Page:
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Eli Drinkwitz has improved in his fourth season at Mizzou

The head coach has his faults, but he has put the program in a position to win big in 2023 and maybe beyond.

Cal Tobias/Rock M Nation

On September 16, 2023, Harrison Mevis kicked the longest field goal in SEC history, a 61-yard walk-off to send Mizzou to 3-0 at the expense of then-No. 15 Kansas State. It was one of the biggest wins in the past decade of Mizzou Football and marked their emergence as a top 25 program.

You’d never have known that, however, had you been reading the comment section on this very website.

Hours after Mevis’ kick sailed through the uprights of the North End Zone, the comment sections of our game coverage was heavily focused on criticisms of Eli Drinkwitz.

“I’d fire Drink on the spot”

“I don’t care if we win, I want Drink gone”

“Still have serious doubts about Drinkwitz. Mevis bailed his ass out today big time, and it will be lost in the chaos that was the 4th quarter, but that was some HORRIBLE clock management today.”

It was hard to disagree too much at the time. That delay of game penalty almost pushed Mizzou out of field goal range, and Drinkwitz later owned up to the lack of concentration.

Five weeks later, however, and those five inconsequential yards seem like a distant memory.

Mizzou is ranked No. 14 in the country, the highest since the 2014 season, and is one of six teams in the country that “controls its own destiny” as it relates to the College Football Playoff. Sure, they have to go to Athens and beat a Georgia team that hasn’t lost in years to make that dream a reality. But the fact remains that Mizzou is in a better position today than they’ve been in since Gary Pinkel was roaming the sidelines.

The road to get to this point has seen plenty of fits and starts. Eli Drinkwitz almost immediately upped Mizzou’s credentials in the recruiting game and took advantage of the COVID season to spring a surprise .500 record in his first season. He also displayed a penchant for conservative play-calling, head-scratching decision-making and foot-in-mouth trash-talking that made him a polarizing figure within the Mizzou fanbase. Sure, bowl eligibility every year seems like a fine start. But what good is that if it’s your ceiling?

The promise of Eli Drinkwitz, Head Coach, was based primarily around his ability to increase the talent level of the roster. Numerically, it’s been a sure and steady climb. 247’s Team Talent Composite had Mizzou at No. 40 nationally during Barry Odom’s last season as head coach. That climbed to No. 50 in Drink’s first year. Then No. 46 in 2021. Then No. 31 in 2022.

This season, Mizzou ranks as the country’s No. 25 most-talented team by past recruiting rankings. That part of the puzzle was complete. But we’ve seen talented teams squander seasons away with mediocre results — look at the 2018 Tiger team, for example. The wise man once said, “Good players does not a complete team make.” It was always going to take more than ‘crootin to get Mizzou back to where we’ve seen it in the past. Don’t believe me? Ask Gary Pinkel.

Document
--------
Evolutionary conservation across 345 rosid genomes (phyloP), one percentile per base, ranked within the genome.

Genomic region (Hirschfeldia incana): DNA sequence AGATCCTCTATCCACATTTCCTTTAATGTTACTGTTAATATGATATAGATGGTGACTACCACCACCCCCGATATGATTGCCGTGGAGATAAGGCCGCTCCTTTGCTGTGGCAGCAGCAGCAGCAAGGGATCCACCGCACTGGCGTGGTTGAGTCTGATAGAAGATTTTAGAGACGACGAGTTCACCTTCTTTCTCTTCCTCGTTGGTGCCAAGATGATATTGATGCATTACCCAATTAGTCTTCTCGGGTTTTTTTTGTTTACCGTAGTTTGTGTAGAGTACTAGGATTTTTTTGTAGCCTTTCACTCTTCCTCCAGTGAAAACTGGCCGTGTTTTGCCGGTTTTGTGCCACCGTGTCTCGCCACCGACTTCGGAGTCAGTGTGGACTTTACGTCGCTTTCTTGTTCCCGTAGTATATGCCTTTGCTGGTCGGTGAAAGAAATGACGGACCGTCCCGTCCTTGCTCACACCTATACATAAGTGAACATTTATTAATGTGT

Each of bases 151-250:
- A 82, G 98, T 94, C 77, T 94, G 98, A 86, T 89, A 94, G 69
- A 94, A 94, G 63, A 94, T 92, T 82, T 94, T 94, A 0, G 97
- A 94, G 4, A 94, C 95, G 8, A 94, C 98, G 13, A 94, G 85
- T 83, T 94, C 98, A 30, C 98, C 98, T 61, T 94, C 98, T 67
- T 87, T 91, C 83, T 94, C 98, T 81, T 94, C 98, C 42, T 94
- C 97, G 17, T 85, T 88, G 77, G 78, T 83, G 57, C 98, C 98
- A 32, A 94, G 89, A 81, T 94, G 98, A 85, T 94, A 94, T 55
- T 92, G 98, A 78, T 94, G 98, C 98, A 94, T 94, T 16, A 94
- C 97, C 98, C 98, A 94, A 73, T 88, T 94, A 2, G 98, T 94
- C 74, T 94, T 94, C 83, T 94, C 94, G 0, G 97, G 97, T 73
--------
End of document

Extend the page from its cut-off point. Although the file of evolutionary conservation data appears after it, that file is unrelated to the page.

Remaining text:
To that point, Eli Drinkwitz has addressed many of the criticisms that faced him prior to this season... or at least, he’s in the process of doing so. Drink successfully handed off play-calling duties to Kirby Moore. As a result, Mizzou has its best offense under Drinkwitz’s tenure. The defense started the season a bit flat. Because Eli Drinkwitz idenfitified and, crucially, retained Blake Baker, the ship has been righted in time for the home stretch. He started the season making hyper-conservative calls on fourth down. He assured us he would become more aggressive and, most recently, called one of the gutsier fake punts we’ve seen in the program’s recent history.

There are still kinks to be ironed out. Mizzou is still one of the most penalized teams in the country, so Drink recently brought referees to practice to try and instill some more discipline. The results have been slightly improved, if not fixed all together: Mizzou has been penalized under its season average for two consecutive games.

The special teams, as well, continue to be a thorn in the Tigers’ collective side. Yeah, yeah, I hear you — Harrison Mevis won the Kansas State game and Luke Bauer turned the tide against Kentucky. But the unit ranks No. 93 in SP+, compared to No. 20 in offense and No. 27 in defense, with the lack of a return game and Mevis’s shakiness on short kicks damaging their marginal gains. Drinkwitz says he’s spent much more time with the unit this season, which indicates he’s aware of the problem and working to fix it.

All the same, it’s time Mizzou’s head coach got his flowers. Increasing the overall talent level has allowed the Tigers to mask over some flaws thus far. And while that may not be a sustainable approach to success, it’s a step in the right direction. Should Drinkwitz continue to improve on his own execution — coaching, the decision-making, all that and whatnot — it might be time for Desiree Reed-Francois to start thinking about another extension.